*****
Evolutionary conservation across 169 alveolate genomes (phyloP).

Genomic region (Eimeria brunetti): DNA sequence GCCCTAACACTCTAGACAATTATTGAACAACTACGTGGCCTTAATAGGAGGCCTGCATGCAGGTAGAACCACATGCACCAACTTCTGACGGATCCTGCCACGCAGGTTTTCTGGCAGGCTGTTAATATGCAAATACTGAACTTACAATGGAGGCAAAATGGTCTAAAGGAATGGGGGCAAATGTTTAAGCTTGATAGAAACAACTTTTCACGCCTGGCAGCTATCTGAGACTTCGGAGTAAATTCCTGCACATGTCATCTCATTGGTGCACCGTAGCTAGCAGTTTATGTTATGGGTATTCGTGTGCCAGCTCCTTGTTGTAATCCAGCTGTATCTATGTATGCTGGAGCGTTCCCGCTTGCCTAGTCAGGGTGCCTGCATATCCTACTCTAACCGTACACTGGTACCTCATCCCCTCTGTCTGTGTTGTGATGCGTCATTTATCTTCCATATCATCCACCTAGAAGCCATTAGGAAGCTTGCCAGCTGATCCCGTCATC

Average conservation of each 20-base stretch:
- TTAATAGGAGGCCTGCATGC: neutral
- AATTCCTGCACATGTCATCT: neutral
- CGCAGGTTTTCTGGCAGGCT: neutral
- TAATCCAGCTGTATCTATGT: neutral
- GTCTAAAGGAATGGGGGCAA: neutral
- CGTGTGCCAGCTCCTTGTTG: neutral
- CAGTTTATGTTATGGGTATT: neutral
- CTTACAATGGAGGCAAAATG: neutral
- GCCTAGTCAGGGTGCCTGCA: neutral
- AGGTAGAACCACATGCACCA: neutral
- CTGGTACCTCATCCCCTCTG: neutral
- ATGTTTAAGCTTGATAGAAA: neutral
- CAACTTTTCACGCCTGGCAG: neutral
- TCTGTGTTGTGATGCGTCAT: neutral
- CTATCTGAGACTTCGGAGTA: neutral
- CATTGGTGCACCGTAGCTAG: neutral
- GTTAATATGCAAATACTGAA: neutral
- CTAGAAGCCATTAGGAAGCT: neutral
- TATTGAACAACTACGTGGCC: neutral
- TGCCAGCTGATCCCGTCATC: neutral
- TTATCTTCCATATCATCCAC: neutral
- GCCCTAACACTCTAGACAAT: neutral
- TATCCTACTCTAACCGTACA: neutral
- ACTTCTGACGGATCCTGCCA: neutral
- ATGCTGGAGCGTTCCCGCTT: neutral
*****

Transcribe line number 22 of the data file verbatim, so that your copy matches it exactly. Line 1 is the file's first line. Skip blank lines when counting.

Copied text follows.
- TATTGAACAACTACGTGGCC: neutral